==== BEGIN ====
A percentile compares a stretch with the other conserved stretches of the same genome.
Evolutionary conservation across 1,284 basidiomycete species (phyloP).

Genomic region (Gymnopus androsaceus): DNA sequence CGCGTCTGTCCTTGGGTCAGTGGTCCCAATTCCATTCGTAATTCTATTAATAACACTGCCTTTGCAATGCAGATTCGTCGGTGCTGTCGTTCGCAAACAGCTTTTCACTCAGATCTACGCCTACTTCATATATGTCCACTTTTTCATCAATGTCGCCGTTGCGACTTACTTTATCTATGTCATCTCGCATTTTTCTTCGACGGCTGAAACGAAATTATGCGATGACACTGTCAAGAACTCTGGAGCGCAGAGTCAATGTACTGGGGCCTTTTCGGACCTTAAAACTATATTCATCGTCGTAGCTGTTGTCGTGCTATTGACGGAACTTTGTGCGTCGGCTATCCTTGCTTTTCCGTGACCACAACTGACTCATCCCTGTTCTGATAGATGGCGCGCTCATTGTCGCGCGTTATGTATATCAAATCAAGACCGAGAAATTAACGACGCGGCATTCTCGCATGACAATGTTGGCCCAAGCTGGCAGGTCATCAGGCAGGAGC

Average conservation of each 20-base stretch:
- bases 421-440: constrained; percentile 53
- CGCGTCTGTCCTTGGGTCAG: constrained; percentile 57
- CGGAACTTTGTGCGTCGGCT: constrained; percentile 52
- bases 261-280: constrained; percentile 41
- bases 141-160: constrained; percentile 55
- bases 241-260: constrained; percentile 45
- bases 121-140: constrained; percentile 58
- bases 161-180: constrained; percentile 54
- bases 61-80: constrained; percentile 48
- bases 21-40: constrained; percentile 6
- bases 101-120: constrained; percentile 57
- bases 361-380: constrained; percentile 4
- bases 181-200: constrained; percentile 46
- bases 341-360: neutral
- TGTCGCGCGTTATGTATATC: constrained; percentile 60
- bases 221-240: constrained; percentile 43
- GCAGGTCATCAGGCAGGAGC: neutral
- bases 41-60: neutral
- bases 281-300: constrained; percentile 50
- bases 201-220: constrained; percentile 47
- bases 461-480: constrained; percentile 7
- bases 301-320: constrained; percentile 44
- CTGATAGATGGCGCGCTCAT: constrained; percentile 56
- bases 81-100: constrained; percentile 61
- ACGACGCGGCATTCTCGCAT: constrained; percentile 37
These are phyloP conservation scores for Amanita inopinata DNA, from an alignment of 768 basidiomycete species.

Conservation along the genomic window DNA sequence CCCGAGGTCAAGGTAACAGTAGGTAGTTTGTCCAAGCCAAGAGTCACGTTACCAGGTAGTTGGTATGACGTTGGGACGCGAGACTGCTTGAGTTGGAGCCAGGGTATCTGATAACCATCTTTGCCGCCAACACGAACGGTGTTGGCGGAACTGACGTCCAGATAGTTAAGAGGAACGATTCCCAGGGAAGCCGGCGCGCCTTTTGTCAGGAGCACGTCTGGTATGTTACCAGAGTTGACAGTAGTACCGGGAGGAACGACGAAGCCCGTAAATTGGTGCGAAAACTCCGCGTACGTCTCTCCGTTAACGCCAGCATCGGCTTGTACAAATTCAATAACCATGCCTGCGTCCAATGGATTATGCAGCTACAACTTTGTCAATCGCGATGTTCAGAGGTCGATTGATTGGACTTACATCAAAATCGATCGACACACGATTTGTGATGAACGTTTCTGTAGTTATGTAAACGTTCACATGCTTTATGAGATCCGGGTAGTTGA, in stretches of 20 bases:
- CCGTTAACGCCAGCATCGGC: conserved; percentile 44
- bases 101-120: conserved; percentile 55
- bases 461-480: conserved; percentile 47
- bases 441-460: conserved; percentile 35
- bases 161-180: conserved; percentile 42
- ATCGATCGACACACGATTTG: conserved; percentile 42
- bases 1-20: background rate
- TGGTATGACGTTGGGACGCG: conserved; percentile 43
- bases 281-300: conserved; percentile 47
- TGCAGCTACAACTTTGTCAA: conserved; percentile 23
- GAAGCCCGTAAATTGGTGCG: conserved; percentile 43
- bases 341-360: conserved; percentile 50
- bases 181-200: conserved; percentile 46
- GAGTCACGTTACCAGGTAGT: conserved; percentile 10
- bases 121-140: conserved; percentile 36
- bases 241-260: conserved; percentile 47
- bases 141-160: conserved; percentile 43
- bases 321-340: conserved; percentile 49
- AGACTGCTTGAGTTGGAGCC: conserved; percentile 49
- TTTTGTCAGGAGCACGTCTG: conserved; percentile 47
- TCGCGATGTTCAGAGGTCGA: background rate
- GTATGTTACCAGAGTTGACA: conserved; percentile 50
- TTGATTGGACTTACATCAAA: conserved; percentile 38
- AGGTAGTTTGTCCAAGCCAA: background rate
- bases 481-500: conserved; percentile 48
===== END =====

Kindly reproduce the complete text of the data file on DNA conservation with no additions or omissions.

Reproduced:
A percentile compares a stretch with the other conserved stretches of the same genome.
Evolutionary conservation across 1,284 basidiomycete species (phyloP).

Genomic region (Gymnopus androsaceus): DNA sequence CGCGTCTGTCCTTGGGTCAGTGGTCCCAATTCCATTCGTAATTCTATTAATAACACTGCCTTTGCAATGCAGATTCGTCGGTGCTGTCGTTCGCAAACAGCTTTTCACTCAGATCTACGCCTACTTCATATATGTCCACTTTTTCATCAATGTCGCCGTTGCGACTTACTTTATCTATGTCATCTCGCATTTTTCTTCGACGGCTGAAACGAAATTATGCGATGACACTGTCAAGAACTCTGGAGCGCAGAGTCAATGTACTGGGGCCTTTTCGGACCTTAAAACTATATTCATCGTCGTAGCTGTTGTCGTGCTATTGACGGAACTTTGTGCGTCGGCTATCCTTGCTTTTCCGTGACCACAACTGACTCATCCCTGTTCTGATAGATGGCGCGCTCATTGTCGCGCGTTATGTATATCAAATCAAGACCGAGAAATTAACGACGCGGCATTCTCGCATGACAATGTTGGCCCAAGCTGGCAGGTCATCAGGCAGGAGC

Average conservation of each 20-base stretch:
- bases 421-440: constrained; percentile 53
- CGCGTCTGTCCTTGGGTCAG: constrained; percentile 57
- CGGAACTTTGTGCGTCGGCT: constrained; percentile 52
- bases 261-280: constrained; percentile 41
- bases 141-160: constrained; percentile 55
- bases 241-260: constrained; percentile 45
- bases 121-140: constrained; percentile 58
- bases 161-180: constrained; percentile 54
- bases 61-80: constrained; percentile 48
- bases 21-40: constrained; percentile 6
- bases 101-120: constrained; percentile 57
- bases 361-380: constrained; percentile 4
- bases 181-200: constrained; percentile 46
- bases 341-360: neutral
- TGTCGCGCGTTATGTATATC: constrained; percentile 60
- bases 221-240: constrained; percentile 43
- GCAGGTCATCAGGCAGGAGC: neutral
- bases 41-60: neutral
- bases 281-300: constrained; percentile 50
- bases 201-220: constrained; percentile 47
- bases 461-480: constrained; percentile 7
- bases 301-320: constrained; percentile 44
- CTGATAGATGGCGCGCTCAT: constrained; percentile 56
- bases 81-100: constrained; percentile 61
- ACGACGCGGCATTCTCGCAT: constrained; percentile 37
These are phyloP conservation scores for Amanita inopinata DNA, from an alignment of 768 basidiomycete species.

Conservation along the genomic window DNA sequence CCCGAGGTCAAGGTAACAGTAGGTAGTTTGTCCAAGCCAAGAGTCACGTTACCAGGTAGTTGGTATGACGTTGGGACGCGAGACTGCTTGAGTTGGAGCCAGGGTATCTGATAACCATCTTTGCCGCCAACACGAACGGTGTTGGCGGAACTGACGTCCAGATAGTTAAGAGGAACGATTCCCAGGGAAGCCGGCGCGCCTTTTGTCAGGAGCACGTCTGGTATGTTACCAGAGTTGACAGTAGTACCGGGAGGAACGACGAAGCCCGTAAATTGGTGCGAAAACTCCGCGTACGTCTCTCCGTTAACGCCAGCATCGGCTTGTACAAATTCAATAACCATGCCTGCGTCCAATGGATTATGCAGCTACAACTTTGTCAATCGCGATGTTCAGAGGTCGATTGATTGGACTTACATCAAAATCGATCGACACACGATTTGTGATGAACGTTTCTGTAGTTATGTAAACGTTCACATGCTTTATGAGATCCGGGTAGTTGA, in stretches of 20 bases:
- CCGTTAACGCCAGCATCGGC: conserved; percentile 44
- bases 101-120: conserved; percentile 55
- bases 461-480: conserved; percentile 47
- bases 441-460: conserved; percentile 35
- bases 161-180: conserved; percentile 42
- ATCGATCGACACACGATTTG: conserved; percentile 42
- bases 1-20: background rate
- TGGTATGACGTTGGGACGCG: conserved; percentile 43
- bases 281-300: conserved; percentile 47
- TGCAGCTACAACTTTGTCAA: conserved; percentile 23
- GAAGCCCGTAAATTGGTGCG: conserved; percentile 43
- bases 341-360: conserved; percentile 50
- bases 181-200: conserved; percentile 46
- GAGTCACGTTACCAGGTAGT: conserved; percentile 10
- bases 121-140: conserved; percentile 36
- bases 241-260: conserved; percentile 47
- bases 141-160: conserved; percentile 43
- bases 321-340: conserved; percentile 49
- AGACTGCTTGAGTTGGAGCC: conserved; percentile 49
- TTTTGTCAGGAGCACGTCTG: conserved; percentile 47
- TCGCGATGTTCAGAGGTCGA: background rate
- GTATGTTACCAGAGTTGACA: conserved; percentile 50
- TTGATTGGACTTACATCAAA: conserved; percentile 38
- AGGTAGTTTGTCCAAGCCAA: background rate
- bases 481-500: conserved; percentile 48